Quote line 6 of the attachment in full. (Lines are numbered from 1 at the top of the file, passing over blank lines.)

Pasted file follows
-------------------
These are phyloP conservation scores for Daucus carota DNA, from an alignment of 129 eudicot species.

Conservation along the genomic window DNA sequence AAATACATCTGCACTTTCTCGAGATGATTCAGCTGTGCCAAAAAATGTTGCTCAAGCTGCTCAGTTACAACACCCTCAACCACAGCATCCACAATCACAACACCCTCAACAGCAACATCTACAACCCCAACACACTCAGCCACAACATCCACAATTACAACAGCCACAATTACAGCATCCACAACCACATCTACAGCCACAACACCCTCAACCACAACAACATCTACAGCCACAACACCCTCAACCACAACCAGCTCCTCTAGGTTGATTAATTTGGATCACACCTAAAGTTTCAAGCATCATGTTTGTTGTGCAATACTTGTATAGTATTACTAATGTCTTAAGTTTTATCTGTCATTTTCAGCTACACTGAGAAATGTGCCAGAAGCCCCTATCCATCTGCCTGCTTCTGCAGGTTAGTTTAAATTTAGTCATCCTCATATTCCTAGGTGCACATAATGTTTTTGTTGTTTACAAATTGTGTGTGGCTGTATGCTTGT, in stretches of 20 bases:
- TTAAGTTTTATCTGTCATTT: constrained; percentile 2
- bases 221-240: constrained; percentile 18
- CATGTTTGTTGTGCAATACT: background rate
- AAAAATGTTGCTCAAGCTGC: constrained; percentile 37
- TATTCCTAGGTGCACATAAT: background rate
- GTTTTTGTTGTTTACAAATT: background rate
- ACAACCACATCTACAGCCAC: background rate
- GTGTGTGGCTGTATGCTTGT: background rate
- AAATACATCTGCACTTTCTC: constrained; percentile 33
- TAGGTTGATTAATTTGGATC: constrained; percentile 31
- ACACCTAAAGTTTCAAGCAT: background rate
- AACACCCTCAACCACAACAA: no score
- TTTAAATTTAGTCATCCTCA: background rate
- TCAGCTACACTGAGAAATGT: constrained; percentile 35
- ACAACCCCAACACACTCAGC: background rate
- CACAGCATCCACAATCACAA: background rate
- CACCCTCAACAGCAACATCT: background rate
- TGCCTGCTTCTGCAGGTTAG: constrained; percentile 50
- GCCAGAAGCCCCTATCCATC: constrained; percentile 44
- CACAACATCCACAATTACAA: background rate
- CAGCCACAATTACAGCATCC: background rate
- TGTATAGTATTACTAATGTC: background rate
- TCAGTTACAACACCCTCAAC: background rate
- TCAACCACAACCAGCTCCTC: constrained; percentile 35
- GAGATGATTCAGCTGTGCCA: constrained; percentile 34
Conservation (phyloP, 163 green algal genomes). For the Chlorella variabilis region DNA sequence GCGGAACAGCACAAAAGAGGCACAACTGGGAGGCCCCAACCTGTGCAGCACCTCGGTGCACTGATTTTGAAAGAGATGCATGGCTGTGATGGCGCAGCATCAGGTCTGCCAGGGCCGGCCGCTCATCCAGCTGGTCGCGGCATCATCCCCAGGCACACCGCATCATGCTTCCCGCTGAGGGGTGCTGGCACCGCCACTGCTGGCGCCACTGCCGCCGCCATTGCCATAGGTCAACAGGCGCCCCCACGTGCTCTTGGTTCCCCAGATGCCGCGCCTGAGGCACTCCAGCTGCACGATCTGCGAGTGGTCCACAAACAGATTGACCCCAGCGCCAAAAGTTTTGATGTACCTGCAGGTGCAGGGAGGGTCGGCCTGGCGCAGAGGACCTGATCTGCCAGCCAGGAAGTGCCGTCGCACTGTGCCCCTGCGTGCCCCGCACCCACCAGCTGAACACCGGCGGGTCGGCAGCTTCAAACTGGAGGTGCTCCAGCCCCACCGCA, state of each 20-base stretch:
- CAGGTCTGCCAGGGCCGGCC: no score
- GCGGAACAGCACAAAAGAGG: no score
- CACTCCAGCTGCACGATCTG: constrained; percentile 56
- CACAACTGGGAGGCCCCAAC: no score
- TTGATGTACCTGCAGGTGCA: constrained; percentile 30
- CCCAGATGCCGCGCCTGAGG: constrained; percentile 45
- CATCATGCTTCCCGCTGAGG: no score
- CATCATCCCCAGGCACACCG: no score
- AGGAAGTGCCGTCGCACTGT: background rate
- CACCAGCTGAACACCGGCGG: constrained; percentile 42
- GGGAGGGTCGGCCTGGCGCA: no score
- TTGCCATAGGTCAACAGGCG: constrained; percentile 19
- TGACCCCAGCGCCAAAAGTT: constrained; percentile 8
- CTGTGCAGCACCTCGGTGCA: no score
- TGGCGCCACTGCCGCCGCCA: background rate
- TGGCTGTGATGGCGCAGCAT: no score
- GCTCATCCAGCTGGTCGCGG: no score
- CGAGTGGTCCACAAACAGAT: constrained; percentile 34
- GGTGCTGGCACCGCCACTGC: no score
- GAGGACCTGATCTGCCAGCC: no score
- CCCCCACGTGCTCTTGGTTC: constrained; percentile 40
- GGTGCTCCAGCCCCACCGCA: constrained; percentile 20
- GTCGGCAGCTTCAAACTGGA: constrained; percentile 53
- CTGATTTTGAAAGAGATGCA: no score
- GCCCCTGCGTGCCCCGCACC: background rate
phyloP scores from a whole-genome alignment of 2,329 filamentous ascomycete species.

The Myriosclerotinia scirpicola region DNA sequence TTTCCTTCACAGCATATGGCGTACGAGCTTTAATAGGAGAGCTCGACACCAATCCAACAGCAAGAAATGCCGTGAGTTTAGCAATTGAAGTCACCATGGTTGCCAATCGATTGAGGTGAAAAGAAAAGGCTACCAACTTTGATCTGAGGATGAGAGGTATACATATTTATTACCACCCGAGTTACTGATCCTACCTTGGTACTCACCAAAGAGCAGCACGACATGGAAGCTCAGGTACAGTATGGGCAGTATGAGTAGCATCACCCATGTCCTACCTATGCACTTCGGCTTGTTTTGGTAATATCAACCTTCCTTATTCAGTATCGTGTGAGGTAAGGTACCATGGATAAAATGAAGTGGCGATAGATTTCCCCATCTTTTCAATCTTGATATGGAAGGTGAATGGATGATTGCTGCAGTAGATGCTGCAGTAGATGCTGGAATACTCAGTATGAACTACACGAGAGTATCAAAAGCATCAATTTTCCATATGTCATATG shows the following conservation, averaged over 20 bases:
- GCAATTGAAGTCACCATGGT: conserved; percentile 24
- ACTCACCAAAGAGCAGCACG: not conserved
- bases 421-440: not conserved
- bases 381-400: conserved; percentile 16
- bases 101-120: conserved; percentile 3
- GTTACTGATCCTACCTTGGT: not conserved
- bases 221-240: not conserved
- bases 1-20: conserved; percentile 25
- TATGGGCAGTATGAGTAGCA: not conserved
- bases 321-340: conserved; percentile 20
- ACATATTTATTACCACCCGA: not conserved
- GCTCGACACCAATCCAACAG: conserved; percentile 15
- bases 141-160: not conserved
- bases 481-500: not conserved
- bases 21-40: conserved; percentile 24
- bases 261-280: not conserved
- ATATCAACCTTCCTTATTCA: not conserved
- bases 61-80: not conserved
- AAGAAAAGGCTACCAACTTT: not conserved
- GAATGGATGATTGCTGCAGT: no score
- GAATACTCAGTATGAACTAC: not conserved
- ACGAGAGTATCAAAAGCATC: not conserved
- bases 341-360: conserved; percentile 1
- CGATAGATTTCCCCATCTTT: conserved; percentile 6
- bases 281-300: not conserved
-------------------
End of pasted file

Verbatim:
- AAAAATGTTGCTCAAGCTGC: constrained; percentile 37